. Stolen Car .

 

by Philip Wallace

William went out to get another box when he noticed all of the flyers on the windshield of his car. You can’t even get moved into a place without being hounded by salesmen he thought. He grabbed another box from the moving van and snatched the fliers from his car. Once inside the doorway he dumped the box on the floor with a loud thump causing his wife Stephanie and son Jake to leap and lose their breath. William dumped the fliers on the coffee table with a flourish of disdain. “Ooooh, pizza coupons,” said Jake.

So they had pizza that night. The next day they started their new life in the city. William’s transfer had been sudden, but it meant more money and opportunity so they had welcomed it. An apartment wouldn’t be too bad to live in for a few months. They had sold William’s big truck, but they still had the car. He could carpool to work and Stephanie could use the car when he wasn’t. Once they found a new home, they could get another vehicle. Life wouldn’t be so bad.

Work consumed William for the first few weeks. They didn’t have time to look for a new house or barely think. He bought a small grill and barbecued some burgers one fall afternoon. Jake brought his little rocking chair out on the patio and watched. It was a nice relaxing day. They woke the next morning to find the grill and chair missing. “Maybe it was the wind,” said Stephanie. Maybe it was, thought William. A few days later they figured out that it wasn’t the wind.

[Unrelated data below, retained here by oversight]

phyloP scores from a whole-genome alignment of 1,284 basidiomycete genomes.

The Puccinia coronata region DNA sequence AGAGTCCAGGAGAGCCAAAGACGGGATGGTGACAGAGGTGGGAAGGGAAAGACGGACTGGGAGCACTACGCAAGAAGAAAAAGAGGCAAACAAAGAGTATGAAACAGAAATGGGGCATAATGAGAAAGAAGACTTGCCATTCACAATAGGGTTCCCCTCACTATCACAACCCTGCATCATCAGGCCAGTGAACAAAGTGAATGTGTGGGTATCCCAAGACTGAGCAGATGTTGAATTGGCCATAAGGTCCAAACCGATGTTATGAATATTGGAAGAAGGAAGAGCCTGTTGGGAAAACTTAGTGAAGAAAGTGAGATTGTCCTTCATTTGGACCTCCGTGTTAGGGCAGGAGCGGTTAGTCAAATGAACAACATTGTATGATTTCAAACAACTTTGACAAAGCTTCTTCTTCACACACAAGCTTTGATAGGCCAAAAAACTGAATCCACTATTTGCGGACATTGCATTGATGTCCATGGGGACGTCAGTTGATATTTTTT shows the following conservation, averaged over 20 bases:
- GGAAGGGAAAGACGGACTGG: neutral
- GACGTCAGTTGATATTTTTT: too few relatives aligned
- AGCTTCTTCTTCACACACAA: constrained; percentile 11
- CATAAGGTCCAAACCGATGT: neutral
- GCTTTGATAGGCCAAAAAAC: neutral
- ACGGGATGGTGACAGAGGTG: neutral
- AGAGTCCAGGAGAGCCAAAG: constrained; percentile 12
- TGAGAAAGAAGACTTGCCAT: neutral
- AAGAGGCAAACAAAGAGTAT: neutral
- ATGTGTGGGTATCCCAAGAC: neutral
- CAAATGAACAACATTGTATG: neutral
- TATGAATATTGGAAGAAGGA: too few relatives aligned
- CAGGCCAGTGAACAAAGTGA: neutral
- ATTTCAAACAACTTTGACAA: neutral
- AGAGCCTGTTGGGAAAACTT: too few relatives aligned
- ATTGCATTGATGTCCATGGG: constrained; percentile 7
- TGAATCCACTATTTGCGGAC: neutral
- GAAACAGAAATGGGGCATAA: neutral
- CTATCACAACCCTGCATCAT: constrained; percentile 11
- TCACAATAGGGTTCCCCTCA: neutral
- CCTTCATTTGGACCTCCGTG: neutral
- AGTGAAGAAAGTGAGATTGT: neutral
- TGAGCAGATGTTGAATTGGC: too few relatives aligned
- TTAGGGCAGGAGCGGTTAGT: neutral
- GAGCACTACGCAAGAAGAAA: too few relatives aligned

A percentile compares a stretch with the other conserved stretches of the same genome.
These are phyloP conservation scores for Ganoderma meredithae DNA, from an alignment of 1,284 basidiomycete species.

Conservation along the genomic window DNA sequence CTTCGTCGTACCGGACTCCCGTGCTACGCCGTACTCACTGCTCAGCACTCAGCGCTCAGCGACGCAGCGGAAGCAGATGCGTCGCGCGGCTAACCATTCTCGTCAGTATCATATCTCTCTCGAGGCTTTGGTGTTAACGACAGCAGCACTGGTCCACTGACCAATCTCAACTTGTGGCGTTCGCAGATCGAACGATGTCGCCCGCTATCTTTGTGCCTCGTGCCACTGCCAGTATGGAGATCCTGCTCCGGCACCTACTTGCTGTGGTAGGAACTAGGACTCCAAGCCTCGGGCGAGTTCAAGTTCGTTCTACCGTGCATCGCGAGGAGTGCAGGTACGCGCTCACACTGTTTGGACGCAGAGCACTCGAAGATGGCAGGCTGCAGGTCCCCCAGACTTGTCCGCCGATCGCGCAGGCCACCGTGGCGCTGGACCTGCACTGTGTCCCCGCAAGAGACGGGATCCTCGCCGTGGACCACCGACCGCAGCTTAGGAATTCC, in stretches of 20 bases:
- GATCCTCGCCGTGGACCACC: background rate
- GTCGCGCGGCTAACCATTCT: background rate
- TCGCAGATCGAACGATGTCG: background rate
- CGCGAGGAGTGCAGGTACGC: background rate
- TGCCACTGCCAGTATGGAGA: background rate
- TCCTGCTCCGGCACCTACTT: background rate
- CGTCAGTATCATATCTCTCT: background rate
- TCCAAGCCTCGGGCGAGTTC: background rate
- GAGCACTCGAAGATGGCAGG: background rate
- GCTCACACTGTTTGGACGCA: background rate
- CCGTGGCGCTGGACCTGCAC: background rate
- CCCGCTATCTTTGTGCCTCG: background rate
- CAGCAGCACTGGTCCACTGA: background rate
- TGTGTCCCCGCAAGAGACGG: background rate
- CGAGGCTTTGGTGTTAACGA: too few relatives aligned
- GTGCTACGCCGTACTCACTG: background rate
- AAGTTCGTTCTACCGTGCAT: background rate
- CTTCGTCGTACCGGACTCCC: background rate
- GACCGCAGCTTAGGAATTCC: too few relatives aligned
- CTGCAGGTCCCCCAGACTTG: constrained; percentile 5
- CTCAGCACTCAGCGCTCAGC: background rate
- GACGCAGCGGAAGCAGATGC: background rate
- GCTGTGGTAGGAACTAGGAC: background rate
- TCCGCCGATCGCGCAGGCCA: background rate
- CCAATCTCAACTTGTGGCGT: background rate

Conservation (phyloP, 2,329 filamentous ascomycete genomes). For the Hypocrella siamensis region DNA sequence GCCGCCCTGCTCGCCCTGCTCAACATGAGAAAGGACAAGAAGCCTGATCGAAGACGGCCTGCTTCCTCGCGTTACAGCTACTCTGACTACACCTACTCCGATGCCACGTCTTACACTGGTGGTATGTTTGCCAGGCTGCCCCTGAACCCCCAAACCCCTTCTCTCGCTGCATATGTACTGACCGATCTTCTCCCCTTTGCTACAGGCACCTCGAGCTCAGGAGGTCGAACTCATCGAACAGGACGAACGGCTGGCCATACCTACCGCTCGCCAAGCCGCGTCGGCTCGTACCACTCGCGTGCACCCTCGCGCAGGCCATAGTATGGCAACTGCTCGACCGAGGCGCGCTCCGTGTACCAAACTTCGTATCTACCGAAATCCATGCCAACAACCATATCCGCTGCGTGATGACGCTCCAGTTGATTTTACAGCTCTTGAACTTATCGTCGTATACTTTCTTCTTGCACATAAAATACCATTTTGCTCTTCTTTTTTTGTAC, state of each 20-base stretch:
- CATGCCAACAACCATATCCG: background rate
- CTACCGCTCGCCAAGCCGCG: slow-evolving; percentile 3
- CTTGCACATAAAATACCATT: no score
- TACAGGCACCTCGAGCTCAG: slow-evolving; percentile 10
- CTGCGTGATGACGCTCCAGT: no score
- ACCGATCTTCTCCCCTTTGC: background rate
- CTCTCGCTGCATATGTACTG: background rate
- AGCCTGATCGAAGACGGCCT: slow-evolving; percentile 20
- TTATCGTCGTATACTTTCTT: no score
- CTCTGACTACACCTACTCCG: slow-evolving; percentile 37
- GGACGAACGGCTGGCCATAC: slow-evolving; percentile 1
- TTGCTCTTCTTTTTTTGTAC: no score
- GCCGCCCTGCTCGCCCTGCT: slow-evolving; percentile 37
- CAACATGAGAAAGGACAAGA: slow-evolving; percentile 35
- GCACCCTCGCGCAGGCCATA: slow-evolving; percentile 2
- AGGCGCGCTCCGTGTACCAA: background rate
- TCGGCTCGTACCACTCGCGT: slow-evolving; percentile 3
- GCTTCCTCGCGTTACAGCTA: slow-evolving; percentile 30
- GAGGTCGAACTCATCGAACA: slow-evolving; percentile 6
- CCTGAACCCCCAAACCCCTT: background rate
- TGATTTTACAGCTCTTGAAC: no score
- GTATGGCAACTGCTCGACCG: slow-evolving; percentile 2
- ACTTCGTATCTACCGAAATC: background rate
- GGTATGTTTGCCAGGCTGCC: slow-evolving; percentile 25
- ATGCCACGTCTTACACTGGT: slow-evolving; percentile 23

They had finally found a house worth looking at so the whole family had gone to see it. When they returned to the apartment they found it ransacked. The computer had been stolen. The television, stereo, and music collection were taken. Stephanie’s jewelry box had been swiped. Even some of Jake’s better toys were missing. There was no sign of forced entry but they both remembered William locking the deadbolt. The police couldn’t help them. It was just lucky they weren’t home or they could have been hurt was what everybody told them.


William installed new locks even though it was against the rules. He went and bought a gun. Stephanie scoured the pawnshops trying to find their missing stuff. Jake said that they needed a good watchdog. Time went by and they began to get comfortable again. They had settled on building a house and it would be ready next spring when their lease ran out.